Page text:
The Future is Near displays the quest for adaptation that is grief, as a journey through art. Exploring a human’s most intimate, primal, yet complex, reply to loss. The exhibition lives, and grieves, in Beirut. But the exhibition reflects life, the ongoing death, loss, trauma, instability and threats that happen daily across the world; at least one will affect everyone on the planet at some point.
The 50-piece body of work takes the observer through the five stages of grief; a grief which is expressed with a realist optimism.
“Beirut has not been the same in the past few years. Wounded. Frozen. The old way disintegrated, but there was no path back to the same.
Instead of people sharing dreams of a flourishing country, first, they needed to share the collective trauma.
This exhibition is a call.
This exhibition is a realistic call for optimism.
A call for a journey inwards. Where the change starts. The art explores the collective through the individual; and illuminates the emotional pathway that leads from distress.
Your invitation into grief is open.” -Tarek Alkassouf
Elkassouf’s art is about the dialogue between the sound of the machine and the silence of the man, practicing an ancient craft, when he finishes the piece.
'What fascinates me the most is the exploration of loss and trauma.
The concept of balance after loss. I feel there is an emptiness, a void there. We can understand the concept of emptiness, through what is not there; the empty, and its exchange with the full.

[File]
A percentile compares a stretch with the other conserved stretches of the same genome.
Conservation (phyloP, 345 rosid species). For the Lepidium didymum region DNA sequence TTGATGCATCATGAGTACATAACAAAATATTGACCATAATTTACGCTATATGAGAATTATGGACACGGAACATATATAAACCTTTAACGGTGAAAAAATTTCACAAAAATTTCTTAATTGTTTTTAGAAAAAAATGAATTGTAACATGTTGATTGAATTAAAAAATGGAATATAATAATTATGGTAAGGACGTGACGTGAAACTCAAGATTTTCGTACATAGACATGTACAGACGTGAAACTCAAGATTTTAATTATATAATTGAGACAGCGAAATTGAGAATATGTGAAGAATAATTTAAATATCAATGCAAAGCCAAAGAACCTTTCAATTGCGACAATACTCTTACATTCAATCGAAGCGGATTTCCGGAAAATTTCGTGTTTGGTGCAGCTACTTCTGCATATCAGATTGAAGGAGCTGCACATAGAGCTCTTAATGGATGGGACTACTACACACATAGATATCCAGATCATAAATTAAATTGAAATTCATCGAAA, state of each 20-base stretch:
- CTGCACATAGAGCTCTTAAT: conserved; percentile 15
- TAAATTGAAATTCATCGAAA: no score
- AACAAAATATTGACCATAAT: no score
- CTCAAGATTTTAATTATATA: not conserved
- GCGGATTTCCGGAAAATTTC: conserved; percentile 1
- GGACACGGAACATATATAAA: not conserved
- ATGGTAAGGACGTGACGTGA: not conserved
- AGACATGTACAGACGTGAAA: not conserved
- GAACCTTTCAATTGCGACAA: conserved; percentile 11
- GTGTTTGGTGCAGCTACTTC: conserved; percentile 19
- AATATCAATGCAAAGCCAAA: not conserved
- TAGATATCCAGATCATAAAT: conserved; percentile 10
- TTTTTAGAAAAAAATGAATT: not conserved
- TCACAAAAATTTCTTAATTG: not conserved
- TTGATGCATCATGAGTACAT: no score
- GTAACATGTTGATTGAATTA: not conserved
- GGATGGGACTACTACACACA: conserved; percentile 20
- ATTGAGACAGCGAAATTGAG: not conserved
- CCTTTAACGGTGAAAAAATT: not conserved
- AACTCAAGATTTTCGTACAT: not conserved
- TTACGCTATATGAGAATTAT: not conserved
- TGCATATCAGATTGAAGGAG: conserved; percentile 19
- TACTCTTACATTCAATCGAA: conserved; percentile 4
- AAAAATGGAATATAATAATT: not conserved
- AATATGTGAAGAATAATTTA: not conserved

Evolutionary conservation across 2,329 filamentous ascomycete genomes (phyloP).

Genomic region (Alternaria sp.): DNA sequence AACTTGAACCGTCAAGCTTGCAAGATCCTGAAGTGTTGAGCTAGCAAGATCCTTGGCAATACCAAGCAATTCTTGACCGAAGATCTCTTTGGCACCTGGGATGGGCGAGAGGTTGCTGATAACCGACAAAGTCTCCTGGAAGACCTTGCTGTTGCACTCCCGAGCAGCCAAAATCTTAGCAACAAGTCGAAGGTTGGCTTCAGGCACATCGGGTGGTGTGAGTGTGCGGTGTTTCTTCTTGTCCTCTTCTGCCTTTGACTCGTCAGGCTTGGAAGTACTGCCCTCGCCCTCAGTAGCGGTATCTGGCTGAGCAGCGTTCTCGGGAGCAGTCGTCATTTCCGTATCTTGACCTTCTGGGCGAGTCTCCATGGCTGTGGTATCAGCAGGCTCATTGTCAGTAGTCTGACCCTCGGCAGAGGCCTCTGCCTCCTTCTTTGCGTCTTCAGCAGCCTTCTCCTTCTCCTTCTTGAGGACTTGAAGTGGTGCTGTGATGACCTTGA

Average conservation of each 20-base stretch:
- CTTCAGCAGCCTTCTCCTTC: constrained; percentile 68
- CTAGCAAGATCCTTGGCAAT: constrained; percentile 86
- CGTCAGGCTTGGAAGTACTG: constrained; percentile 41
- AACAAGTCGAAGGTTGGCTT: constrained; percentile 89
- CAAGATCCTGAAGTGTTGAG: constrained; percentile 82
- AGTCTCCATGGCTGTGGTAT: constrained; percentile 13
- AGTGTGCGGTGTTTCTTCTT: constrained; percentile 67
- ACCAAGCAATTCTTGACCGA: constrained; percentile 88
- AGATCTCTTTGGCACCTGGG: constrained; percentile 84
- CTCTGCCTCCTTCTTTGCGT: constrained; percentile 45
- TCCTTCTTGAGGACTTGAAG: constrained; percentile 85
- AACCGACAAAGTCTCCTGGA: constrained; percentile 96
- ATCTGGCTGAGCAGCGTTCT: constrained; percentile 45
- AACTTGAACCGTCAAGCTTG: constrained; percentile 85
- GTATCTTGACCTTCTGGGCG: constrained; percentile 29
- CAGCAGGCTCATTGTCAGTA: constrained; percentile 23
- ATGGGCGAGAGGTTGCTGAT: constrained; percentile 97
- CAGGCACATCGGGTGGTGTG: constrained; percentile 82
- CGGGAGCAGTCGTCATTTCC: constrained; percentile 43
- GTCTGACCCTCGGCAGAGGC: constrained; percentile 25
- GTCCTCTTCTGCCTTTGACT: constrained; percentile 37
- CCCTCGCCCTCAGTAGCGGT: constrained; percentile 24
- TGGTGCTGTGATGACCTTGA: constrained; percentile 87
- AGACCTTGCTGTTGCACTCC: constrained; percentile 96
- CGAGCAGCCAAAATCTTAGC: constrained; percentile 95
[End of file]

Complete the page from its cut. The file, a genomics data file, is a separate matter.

It is the space between the words. Or the silence in the music which is as important as the notes themselves. The space between two worlds.'
Elkassouf’s work has been commissioned by international museums such as the Institute of the Arab World in France, and Ithra in Saudi Arabia. And it has been added to the inalienable collections of the museums of France.
The Future is Near
15 June - 29 July, 2023
Jack Dabaghian and Shawky Youssef weave together a dialogue that finds completion in the other’s work. An Ariane thread beginning from Dabaghian’s 19th century wet plate collodion photography summons Youssef’s calligraphy, his knife, inks, paint and coffee.
The photographic prints, along with their metal plates are products of slow, patient and laborious work. The process leaves space for chance operations that intervene in the final singular composition. Arresting organic forms within all of its ominous sublimity, the olive tree stands as an emblem of peace in an anguished country.
Since 2018 and in the face of ever more alarming ecological crises, Dabaghian has undertaken a meticulous exploration of the mountains of Lebanon to find and photograph olive trees, cedars of Lebanon, juniper trees and oak trees. Dabaghian’s oeuvre delineates an epic exploration that has turned into an inventory and an artistic tribute to the mythic and oeniric in nature.
4 May - 3 June, 2023
8 June - 8 July 2023
The paintings of Vanessa Gemayel are visual representations of her auditory world, electronic music that is emotionally resonant, full of distortion and familiarity. Her paintings are a direct and unmediated ekphrasis, a movement or description between one artistic form and another, auditory to visual, sound to painting. While clearly informed by sound, Gemayel’s paintings equally exist on their own visual terms, transforming their source and making of it a visual sense, relatable for a world of tangible things. In this world, colour, shape and line, distance and depth, are delineated by the boundaries and possibilities of the visual world. Yet, Gemayel retains a connection to the freedom of sound, its spatial wandering.
Gemayel paints with direct intensity. Her work captures Lebanon’s urban landscape and all the different textures and colours which inhabit it. Art historian Jean-Dominique Jacquemond has described Gemayel’s colouration as ‘luminous’. The artist paints in the composite perspective; compiling several 1st person perspectives onto one image and tackling the simultaneous flatness and depth of the medium of painting.